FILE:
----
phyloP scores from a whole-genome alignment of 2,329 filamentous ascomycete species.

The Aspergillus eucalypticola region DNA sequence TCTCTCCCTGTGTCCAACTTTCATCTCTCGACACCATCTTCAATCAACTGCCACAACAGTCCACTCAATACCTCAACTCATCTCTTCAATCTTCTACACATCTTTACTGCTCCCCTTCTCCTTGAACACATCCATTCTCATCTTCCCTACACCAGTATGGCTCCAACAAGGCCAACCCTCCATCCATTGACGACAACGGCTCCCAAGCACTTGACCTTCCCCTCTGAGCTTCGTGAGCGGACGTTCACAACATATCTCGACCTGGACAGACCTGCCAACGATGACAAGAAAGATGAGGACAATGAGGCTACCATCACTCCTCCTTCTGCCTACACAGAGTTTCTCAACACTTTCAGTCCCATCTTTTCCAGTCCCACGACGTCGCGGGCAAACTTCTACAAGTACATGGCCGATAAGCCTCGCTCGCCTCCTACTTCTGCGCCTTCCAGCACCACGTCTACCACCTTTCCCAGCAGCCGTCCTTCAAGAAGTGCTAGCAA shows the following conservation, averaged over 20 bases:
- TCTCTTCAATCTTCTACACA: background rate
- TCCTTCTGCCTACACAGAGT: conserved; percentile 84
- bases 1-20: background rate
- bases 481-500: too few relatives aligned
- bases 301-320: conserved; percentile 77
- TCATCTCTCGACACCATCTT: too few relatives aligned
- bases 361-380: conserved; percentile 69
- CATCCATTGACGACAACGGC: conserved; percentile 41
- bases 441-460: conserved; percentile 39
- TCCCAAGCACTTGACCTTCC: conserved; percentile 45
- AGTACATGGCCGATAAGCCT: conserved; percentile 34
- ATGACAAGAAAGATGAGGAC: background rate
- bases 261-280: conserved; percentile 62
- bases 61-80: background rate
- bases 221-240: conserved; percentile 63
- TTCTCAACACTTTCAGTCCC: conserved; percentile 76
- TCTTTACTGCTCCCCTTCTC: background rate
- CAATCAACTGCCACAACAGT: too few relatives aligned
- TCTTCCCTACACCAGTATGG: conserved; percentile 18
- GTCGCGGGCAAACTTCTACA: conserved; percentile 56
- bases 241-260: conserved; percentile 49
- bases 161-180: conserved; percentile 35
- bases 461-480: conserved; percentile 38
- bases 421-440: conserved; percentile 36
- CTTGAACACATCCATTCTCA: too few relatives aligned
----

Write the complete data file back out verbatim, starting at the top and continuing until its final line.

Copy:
phyloP scores from a whole-genome alignment of 2,329 filamentous ascomycete species.

The Aspergillus eucalypticola region DNA sequence TCTCTCCCTGTGTCCAACTTTCATCTCTCGACACCATCTTCAATCAACTGCCACAACAGTCCACTCAATACCTCAACTCATCTCTTCAATCTTCTACACATCTTTACTGCTCCCCTTCTCCTTGAACACATCCATTCTCATCTTCCCTACACCAGTATGGCTCCAACAAGGCCAACCCTCCATCCATTGACGACAACGGCTCCCAAGCACTTGACCTTCCCCTCTGAGCTTCGTGAGCGGACGTTCACAACATATCTCGACCTGGACAGACCTGCCAACGATGACAAGAAAGATGAGGACAATGAGGCTACCATCACTCCTCCTTCTGCCTACACAGAGTTTCTCAACACTTTCAGTCCCATCTTTTCCAGTCCCACGACGTCGCGGGCAAACTTCTACAAGTACATGGCCGATAAGCCTCGCTCGCCTCCTACTTCTGCGCCTTCCAGCACCACGTCTACCACCTTTCCCAGCAGCCGTCCTTCAAGAAGTGCTAGCAA shows the following conservation, averaged over 20 bases:
- TCTCTTCAATCTTCTACACA: background rate
- TCCTTCTGCCTACACAGAGT: conserved; percentile 84
- bases 1-20: background rate
- bases 481-500: too few relatives aligned
- bases 301-320: conserved; percentile 77
- TCATCTCTCGACACCATCTT: too few relatives aligned
- bases 361-380: conserved; percentile 69
- CATCCATTGACGACAACGGC: conserved; percentile 41
- bases 441-460: conserved; percentile 39
- TCCCAAGCACTTGACCTTCC: conserved; percentile 45
- AGTACATGGCCGATAAGCCT: conserved; percentile 34
- ATGACAAGAAAGATGAGGAC: background rate
- bases 261-280: conserved; percentile 62
- bases 61-80: background rate
- bases 221-240: conserved; percentile 63
- TTCTCAACACTTTCAGTCCC: conserved; percentile 76
- TCTTTACTGCTCCCCTTCTC: background rate
- CAATCAACTGCCACAACAGT: too few relatives aligned
- TCTTCCCTACACCAGTATGG: conserved; percentile 18
- GTCGCGGGCAAACTTCTACA: conserved; percentile 56
- bases 241-260: conserved; percentile 49
- bases 161-180: conserved; percentile 35
- bases 461-480: conserved; percentile 38
- bases 421-440: conserved; percentile 36
- CTTGAACACATCCATTCTCA: too few relatives aligned